With the rise of white supremacist violence and the construction of Jim Crow segregation, Juneteenth celebrations waned by the turn of the 20th century, Leroy explained. However, the black freedom struggles of the 1950s and ’60s produced a renewed interest in Juneteenth.
Martin Luther King Jr.’s Poor People’s Campaign, a march on Washington, D.C., for economic justice, fell on June 19, 1968, he added.
As a direct result of the Poor People’s Campaign, states outside the South, such as Wisconsin and Minnesota, began to celebrate Juneteenth. In 1980, Texas made Juneteenth a state holiday, and the ongoing uprisings against racial violence have spurred a discussion about making Juneteenth an officially recognized national holiday.
Aspects loom large
“The fact that a celebration commemorating emancipation resonated so strongly in the struggles for civil rights and against police violence shows us how the legacies of slavery loom large over black political organizing even a century and a half after its formal abolition,” Leroy said.
Yet he urged caution about adopting the narrative of Juneteenth.
“In many ways it is misrepresentative of how enslaved people experienced the fight for freedom during the Civil War. The story of Juneteenth presents a benevolent Union officer bringing news of emancipation to unaware slaves who had continued to toil on plantations during the long years of the war. In reality, enslaved people were active agents in transforming the Civil War from a war for reunification into a war against slavery. ...
Professor of History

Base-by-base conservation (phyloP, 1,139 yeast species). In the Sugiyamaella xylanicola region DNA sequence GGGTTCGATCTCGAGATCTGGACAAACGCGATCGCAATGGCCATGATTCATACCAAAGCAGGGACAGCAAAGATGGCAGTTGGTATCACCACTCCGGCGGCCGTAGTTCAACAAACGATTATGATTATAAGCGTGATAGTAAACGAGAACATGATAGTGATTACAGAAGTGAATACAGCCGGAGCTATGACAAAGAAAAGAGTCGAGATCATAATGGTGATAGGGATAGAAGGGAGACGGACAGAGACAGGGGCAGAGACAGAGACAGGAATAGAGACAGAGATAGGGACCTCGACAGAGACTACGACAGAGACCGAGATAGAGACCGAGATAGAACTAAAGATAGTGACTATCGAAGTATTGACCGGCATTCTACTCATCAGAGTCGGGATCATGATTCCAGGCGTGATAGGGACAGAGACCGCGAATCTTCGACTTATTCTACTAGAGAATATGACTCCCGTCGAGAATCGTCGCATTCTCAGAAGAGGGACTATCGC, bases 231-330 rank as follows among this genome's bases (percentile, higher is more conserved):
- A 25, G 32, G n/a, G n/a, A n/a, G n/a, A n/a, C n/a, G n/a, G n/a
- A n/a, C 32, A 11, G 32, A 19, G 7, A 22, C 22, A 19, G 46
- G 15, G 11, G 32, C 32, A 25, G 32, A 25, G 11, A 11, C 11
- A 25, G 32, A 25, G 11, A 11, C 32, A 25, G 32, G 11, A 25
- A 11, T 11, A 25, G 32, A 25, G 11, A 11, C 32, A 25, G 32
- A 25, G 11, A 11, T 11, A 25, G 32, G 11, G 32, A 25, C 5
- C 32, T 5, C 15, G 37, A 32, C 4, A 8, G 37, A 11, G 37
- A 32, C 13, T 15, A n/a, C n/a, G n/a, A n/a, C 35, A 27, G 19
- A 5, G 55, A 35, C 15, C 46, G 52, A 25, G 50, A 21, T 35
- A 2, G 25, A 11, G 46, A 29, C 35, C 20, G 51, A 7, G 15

Gregory Downs studies the political and cultural history of the United States in the 19th and early 20th centuries. Particularly, he investigates the transformative impact of the Civil War, the end of slavery and the role of military force in establishing new meanings of freedom. He is the author of two monographs on Reconstruction and Mapping Occupation, an interactive digital history of the U.S. Army’s occupation of the South. He is a co-editor of a scholarly volume on the post-Civil War world. As a public historian, Downs co-wrote the National Park Service’s Theme Study on Reconstruction and helped edit the Park Service’s handbook on Reconstruction.
“In other words, enslaved people forced the Union to confront slavery as the central issue of the war and were participants in creating the conditions for their own emancipation — an important dynamic of the Civil War that the story of Juneteenth leaves out.”
Downs agreed. “In fact,” he added, “slavery did not end in Kentucky and Delaware until December 1865 when enough states ratified the 13th Amendment. Thus the day of June 19, 1865, was an important day in the end of slavery, but in a spectrum of other important days, some of which came months later.”
Other commemorations of emancipation include:
- Watch Night in the coastal Carolinas
- Eighth of August in Tennessee
- Memorial Day in Charleston, South Carolina
- July Fourth in Vicksburg, Mississippi
An important aspect of Juneteenth, Downs added, “is the way that it became an important site for African Americans to celebrate not just the end of slavery but the construction and reconstruction of families, churches, businesses, voluntary associations and other things they associated with freedom, and then to defend those gains and the people who fought for them.”
Karen Nikos-Rose, News and Media Relations, 530-219-5472, email@example.com